Tips for candidate reference checks


HIRING people can be a real challenge for businesses today.

As an employer, you not only have to assess a person’s skills and experience in a fairly short period of time, you also have to assess their “fit” with your team – business, their desire to work for you (in this job versus any old job) and even their future potential.

Getting it wrong can be a costly and time-consuming exercise. Once you’ve been through all the hard work of advertising, shortlisting and interviewing it can be tempting to move straight to the “when can you start?” question with your preferred candidate.

However, the final stages in the process – making quite sure you’ve chosen wisely – are just as important as the earlier phases.

One of the key components of this phase is reference checking. Often underrated, reference checks allow you to validate the experience and qualifications – as well as the performance – of your preferred candidate with people who used to work with them.

And don’t fall into the trap of thinking reference checks are worthless because no one will provide the details of a referee who will give them a bad report.

They sometimes do and, in any case, effective reference checks can help you extract and sort the real, useful comments from any waffle and fluff.

Some tips:

  • Advise the candidate that you will be conducting reference checks so that they can let people who will act as referees know to expect your call.
  • Complete at least two reference checks to obtain a more rounded view of the candidate. Two reference checks will help you see patterns and consistency of performance and behaviour.
  • Speak with referees yourself, don’t rely entirely on written references.
  • Respect that the referee is likely to be busy, so tell them upfront how long you anticipate the call will take, and – if necessary – schedule the call for a more convenient time.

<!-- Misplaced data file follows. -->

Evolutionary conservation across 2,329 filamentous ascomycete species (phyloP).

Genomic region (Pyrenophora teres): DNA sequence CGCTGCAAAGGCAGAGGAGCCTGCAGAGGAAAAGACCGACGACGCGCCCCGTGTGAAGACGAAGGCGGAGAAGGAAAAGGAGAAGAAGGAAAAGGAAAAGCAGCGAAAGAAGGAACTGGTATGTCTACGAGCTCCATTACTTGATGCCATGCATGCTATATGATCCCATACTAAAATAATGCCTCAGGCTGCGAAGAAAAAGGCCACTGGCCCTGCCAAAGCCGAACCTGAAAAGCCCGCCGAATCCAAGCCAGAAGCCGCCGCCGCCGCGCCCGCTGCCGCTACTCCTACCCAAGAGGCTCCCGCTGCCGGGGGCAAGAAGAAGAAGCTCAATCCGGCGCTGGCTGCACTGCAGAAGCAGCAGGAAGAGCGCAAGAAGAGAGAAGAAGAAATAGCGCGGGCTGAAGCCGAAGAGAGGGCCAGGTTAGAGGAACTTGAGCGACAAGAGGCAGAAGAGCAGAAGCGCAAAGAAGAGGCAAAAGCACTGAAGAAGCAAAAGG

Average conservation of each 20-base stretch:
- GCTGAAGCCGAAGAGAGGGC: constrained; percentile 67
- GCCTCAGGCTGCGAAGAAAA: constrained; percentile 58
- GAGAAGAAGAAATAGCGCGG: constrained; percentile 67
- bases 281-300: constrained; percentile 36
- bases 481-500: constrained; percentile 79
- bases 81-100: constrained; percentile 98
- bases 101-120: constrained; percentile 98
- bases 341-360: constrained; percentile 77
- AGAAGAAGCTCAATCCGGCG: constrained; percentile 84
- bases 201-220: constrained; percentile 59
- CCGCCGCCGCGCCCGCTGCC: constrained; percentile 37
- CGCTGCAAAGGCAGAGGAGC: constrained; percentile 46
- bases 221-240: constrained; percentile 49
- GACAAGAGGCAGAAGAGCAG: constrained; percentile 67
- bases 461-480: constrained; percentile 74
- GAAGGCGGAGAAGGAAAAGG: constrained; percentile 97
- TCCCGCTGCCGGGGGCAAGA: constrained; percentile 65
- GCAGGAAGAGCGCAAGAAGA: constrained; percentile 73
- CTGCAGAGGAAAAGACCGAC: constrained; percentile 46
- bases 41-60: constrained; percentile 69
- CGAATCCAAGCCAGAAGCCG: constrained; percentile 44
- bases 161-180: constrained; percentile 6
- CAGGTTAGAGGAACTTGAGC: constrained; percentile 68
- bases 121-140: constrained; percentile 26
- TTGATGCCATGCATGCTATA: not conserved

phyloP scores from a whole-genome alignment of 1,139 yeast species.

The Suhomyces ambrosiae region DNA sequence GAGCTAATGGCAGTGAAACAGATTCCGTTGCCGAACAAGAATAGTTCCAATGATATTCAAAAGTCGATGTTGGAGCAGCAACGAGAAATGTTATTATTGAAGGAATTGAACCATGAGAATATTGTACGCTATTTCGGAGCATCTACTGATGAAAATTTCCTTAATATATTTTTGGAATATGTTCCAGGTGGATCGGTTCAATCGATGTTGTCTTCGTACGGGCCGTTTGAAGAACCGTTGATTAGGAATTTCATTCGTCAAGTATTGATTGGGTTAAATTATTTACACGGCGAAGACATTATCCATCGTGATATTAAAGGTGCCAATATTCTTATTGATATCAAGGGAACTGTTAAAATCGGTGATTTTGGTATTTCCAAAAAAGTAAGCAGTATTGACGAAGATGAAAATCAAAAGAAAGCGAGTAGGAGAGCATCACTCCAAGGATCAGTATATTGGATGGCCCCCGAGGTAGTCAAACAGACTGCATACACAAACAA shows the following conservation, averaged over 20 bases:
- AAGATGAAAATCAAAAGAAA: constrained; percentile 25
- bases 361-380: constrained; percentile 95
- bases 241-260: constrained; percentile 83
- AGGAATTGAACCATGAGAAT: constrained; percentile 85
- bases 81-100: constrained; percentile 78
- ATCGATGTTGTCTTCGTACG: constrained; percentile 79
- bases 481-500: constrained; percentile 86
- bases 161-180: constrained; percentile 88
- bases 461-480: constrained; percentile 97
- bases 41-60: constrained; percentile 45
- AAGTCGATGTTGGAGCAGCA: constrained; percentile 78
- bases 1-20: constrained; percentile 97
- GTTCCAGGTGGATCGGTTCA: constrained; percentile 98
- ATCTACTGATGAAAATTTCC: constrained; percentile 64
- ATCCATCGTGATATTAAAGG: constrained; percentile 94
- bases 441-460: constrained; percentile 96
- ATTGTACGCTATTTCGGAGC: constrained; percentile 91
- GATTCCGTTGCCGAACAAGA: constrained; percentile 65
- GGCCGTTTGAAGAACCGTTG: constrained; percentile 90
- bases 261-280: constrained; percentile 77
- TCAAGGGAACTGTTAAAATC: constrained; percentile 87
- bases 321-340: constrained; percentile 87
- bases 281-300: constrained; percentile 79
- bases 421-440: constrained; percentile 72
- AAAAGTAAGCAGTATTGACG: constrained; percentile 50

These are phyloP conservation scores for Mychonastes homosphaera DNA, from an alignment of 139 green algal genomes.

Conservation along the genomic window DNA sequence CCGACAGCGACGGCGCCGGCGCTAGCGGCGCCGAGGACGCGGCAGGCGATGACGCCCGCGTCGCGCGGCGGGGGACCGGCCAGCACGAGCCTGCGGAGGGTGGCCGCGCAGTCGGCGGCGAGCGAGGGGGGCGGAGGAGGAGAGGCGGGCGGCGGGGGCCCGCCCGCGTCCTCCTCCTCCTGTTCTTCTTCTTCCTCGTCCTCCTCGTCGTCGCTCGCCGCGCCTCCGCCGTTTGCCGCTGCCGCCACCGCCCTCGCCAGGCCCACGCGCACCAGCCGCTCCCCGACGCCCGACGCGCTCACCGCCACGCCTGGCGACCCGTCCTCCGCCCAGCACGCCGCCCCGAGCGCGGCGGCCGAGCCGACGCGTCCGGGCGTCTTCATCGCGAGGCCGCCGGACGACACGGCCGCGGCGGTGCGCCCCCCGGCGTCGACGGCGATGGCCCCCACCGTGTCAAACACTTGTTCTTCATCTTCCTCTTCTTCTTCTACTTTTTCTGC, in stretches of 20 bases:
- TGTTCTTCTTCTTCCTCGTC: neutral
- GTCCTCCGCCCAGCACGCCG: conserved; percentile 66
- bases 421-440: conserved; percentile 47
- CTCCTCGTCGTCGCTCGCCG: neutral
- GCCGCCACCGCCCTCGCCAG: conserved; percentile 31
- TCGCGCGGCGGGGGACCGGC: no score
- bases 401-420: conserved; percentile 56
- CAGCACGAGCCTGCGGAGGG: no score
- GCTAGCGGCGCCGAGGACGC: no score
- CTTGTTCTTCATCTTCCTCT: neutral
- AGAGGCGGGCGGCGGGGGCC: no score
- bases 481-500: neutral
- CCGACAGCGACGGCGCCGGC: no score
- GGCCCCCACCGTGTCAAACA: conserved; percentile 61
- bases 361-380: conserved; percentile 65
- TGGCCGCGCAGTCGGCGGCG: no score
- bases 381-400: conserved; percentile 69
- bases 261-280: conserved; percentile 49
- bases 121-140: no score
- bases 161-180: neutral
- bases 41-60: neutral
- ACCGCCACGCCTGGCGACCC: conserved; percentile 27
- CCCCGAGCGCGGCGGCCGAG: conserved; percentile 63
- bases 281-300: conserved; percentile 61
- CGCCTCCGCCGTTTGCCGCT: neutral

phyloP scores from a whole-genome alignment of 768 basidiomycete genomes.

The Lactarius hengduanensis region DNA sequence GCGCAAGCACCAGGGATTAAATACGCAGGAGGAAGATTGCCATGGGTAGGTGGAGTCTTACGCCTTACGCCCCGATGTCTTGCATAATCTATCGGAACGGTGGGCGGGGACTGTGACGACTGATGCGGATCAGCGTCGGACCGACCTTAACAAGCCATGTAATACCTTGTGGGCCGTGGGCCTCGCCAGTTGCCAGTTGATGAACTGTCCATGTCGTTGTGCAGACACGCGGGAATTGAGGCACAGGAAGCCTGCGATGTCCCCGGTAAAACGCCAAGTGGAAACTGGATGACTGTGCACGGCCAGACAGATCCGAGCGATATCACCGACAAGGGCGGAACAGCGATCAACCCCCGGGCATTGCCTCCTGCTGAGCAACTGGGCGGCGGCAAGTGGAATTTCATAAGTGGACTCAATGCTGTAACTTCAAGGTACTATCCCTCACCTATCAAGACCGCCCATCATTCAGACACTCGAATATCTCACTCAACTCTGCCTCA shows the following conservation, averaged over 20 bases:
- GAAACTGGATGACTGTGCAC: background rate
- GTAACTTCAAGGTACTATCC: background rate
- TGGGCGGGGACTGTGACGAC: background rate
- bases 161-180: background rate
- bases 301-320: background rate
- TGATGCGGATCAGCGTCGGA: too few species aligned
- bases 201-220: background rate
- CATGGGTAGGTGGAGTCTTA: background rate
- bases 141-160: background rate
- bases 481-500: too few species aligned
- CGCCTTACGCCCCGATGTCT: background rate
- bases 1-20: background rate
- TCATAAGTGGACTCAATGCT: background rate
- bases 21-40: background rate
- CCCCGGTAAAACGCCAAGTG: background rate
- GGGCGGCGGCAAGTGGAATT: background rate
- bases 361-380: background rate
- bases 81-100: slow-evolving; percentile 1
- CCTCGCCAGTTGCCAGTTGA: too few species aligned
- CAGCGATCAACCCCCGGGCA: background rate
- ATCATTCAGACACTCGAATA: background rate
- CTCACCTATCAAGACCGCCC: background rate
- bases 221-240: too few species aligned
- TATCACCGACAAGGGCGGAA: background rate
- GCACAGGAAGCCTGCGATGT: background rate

• If possible, speak with people that the candidate used to report to, rather than colleagues or clients.
  • Speak with people that the candidate has worked with recently (i.e. no more than five years ago). People can change a lot and a report from longer ago may not be accurate, nor is the referee likely to remember much detail about the candidate’s performance.
  • Have a series of open-ended questions planned (“describe / comment on / tell me about”), particularly around any items you may not be 100% certain on after the interview. Ask questions specifically relevant to key aspects/requirements of the job the candidate has applied for.
  • Don’t panic if the referee says something negative. It may – or may not – be relevant or important in the context of the job you are looking to fill.
  • It’s as much about what referees don’t say as what they do say about the candidate. Read between the lines, take note of awkward pauses, and if the answer is unclear, probe for more information.
  • Finish with that all-important-question: “Would you hire them again, given an opportunity in the future?” Is there hesitation? This could be a telling sign.

Working methodically through the reference checking process can help you validate your gut feel and we can help! We can manage your recruitment for you from go to whoa, or simply assist with key steps throughout the process. Call us on 1300 783 211 for more information or check out

Margot Gallagher is an executive with, HR Success.

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